Public school enrollment figures close to 27,000
Number of students 377 greater than estimated
Charles County Public Schools has almost 400 more students than initially anticipated, requiring school officials to hire additional staff, according to unofficial numbers presented at Tuesday’s school board meeting.
“We are still staffing because of those increased numbers,” said Deputy Superintendent Amy Hollstein. “That’s a challenge for us, as these numbers are a little higher than we anticipated, particularly for elementary schools.”
Michael Heim, assistant superintendent of supporting services, said unofficial enrollment numbers as of Sept. 30 equalled 26,925 students, which, if confirmed, would be the highest enrollment in history, according to information provided by the school system.
ly Hill said the increase was 535 students over last year’s Sept. 30 enrollment, and is the largest enrollment increase since 2004.
The school system experienced rapid enrollment increases in the past, with more than 3,000 additional students between 2000 and 2006, and reached a high of 26,850 in the 20102011 school year before declining by almost 600 students between 2012 and 2015, according to information provided by the school system.
The increase was 377 students greater than estimated, Heim said.
“It was quite a jump compared to recent years,” Heim said. “We were quite surprised by this year’s increase.”
Heim said the enrollment estimates are based on a number of sources, including previous enrollment changes, yield factors from the Charles County Department of Planning and Growth Management, data from the Maryland State Department of Education and the Maryland Department of Planning, past redistricting trends and private and homeschooling enrollment trends.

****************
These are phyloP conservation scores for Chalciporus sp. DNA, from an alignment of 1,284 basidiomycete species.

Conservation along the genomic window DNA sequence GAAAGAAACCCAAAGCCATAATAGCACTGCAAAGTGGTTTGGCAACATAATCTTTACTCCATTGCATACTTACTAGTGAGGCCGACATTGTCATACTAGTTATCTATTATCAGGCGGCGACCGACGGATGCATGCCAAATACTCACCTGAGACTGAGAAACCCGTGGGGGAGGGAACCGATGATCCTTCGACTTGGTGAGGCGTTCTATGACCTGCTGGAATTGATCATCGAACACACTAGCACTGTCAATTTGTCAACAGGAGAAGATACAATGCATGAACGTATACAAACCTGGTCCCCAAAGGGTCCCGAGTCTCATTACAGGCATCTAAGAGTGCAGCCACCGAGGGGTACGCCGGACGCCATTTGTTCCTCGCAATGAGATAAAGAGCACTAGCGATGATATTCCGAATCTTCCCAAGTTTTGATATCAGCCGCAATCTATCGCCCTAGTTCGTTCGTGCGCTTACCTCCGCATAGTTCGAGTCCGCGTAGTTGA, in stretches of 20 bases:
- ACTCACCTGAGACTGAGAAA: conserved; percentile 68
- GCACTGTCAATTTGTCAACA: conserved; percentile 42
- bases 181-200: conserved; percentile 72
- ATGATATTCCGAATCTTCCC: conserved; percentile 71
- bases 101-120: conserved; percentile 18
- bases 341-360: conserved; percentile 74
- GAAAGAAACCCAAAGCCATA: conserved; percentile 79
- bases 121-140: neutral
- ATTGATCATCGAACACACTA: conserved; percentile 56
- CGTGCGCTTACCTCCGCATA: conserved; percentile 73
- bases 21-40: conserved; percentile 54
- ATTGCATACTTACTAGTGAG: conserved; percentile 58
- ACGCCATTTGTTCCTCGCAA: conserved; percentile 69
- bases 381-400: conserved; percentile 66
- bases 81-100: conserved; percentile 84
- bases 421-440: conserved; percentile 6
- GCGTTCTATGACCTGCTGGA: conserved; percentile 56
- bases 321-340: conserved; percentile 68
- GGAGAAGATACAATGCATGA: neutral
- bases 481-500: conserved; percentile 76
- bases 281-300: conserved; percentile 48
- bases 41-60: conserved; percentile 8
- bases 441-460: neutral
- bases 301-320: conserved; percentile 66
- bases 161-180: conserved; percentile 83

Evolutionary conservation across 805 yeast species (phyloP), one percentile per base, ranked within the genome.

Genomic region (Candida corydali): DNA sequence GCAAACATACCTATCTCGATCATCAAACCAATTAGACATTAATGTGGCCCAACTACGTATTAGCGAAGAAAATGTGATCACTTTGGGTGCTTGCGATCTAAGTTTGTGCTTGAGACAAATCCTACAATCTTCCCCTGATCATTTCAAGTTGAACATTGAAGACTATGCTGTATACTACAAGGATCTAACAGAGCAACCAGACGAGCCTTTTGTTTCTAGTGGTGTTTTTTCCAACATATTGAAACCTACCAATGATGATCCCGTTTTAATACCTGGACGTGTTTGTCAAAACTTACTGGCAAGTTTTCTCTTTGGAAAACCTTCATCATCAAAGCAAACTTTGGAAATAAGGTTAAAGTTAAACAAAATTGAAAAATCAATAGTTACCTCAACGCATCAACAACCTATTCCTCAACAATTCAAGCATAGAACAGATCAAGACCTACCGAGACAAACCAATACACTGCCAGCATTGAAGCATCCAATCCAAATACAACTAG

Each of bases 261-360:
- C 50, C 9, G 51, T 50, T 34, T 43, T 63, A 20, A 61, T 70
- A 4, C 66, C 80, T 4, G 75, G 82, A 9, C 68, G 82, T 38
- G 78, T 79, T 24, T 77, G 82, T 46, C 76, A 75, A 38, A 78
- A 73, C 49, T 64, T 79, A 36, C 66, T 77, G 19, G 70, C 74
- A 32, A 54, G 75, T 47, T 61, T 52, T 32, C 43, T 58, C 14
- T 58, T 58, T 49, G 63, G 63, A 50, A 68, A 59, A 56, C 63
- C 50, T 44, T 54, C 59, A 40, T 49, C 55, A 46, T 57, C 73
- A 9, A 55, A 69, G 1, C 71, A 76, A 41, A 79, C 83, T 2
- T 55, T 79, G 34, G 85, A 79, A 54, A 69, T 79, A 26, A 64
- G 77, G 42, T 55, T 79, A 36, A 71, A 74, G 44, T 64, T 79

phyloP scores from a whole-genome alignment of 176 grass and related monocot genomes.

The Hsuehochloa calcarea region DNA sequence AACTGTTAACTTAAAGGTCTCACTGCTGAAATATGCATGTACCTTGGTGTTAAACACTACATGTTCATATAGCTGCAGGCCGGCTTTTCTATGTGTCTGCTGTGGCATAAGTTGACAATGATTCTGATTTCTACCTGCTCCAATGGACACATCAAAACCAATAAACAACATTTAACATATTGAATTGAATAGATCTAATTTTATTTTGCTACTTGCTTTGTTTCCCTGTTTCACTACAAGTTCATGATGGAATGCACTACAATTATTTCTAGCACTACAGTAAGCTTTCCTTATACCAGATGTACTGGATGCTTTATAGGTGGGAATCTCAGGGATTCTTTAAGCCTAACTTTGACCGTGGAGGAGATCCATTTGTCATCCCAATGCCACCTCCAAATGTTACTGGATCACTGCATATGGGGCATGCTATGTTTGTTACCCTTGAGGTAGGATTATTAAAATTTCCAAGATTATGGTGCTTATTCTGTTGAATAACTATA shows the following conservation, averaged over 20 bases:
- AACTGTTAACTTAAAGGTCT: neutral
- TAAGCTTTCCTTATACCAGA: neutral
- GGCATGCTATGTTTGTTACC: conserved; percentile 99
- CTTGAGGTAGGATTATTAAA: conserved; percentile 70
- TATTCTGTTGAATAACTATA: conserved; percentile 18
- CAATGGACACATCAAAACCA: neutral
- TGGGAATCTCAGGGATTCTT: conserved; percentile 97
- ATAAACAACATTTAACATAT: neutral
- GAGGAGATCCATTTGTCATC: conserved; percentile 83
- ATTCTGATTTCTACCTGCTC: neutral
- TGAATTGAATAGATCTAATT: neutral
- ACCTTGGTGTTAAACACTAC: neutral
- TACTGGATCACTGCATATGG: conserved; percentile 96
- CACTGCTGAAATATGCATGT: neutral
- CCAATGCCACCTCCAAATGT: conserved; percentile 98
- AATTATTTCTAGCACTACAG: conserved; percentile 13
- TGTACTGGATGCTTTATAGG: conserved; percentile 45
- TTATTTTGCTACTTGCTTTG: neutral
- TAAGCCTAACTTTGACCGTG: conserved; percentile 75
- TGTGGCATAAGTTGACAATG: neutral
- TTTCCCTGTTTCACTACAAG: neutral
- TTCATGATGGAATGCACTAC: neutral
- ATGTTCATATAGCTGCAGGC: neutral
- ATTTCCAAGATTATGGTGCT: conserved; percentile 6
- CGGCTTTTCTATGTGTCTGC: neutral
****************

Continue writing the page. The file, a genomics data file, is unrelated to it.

“There is some guessing that goes into it, to be honest and upfront with you,” Heim told the school board.
“We then use that information to create two, three, five and 10 year average trends for each school,” Heim said.
The bulk of the unanticipated increase was at the elementary school level. The greatest difference was at Berry Elementary, which had 79 students more than had been anticipated for this school year, for an enrollment of 967.
Hill said the enrollment numbers will not become official until staff has verified the class lists and students’ eligibility status; then the numbers must be approved by MSDE, which usually occurs in early November.
School board chairman Michael Lukas asked how the additional students would impact the budget.
“We budget based on the numbers of students we think we’re going to have … how do we reconcile that?” Lukas asked.
Hill said administration has been meeting with principals to ensure they have the staff they need to handle the increase.
“Our job, and Mr. [Randolph] Sotomayor’s job is to figure out how to pay for that at this point,” Hill said. “We’ve been able to make that happen within our current budget right now.”
The school system also received a clean financial audit from CliftonLarsenAllen LLP, the school systems’s independent auditing firm.
“We did issue a clean opinion,” said William Early, principal with CliftonLarsenAllen. “You do not have any deficiencies or material weaknesses, which is something to be rather proud of.”
This is the sixth straight year that the school system has had a clean audit, said Randolph Sotomayor, assistant superintendent of fiscal services.
An independent financial audit is required by law to be performed yearly, with the results reported to the Charles County Board of Commissioners and MSDE, Sotomayor said.
At the end of the meeting, six community members spoke to the board. Two parents wished to draw attention to the needs of students with dyslexia, with October being Dyslexia Awareness Month.
Tracy Wolff, co-founder of the Charles County chapter of Decoding Dyslexia Maryland, said that more needs to be done to provide support for students such as her daughter who has dyslexia, which is defined as a neurobiological learning disability characterized by poor spelling and decoding abilities relative to other cognitive abilities, according to the International Dyslexia Association.
“We need early identification, universal screening, evidence-based approaches and progress monitoring,” Wolff said. “My goal is to advocate not only for my daughter but others who are in the system going undetected.”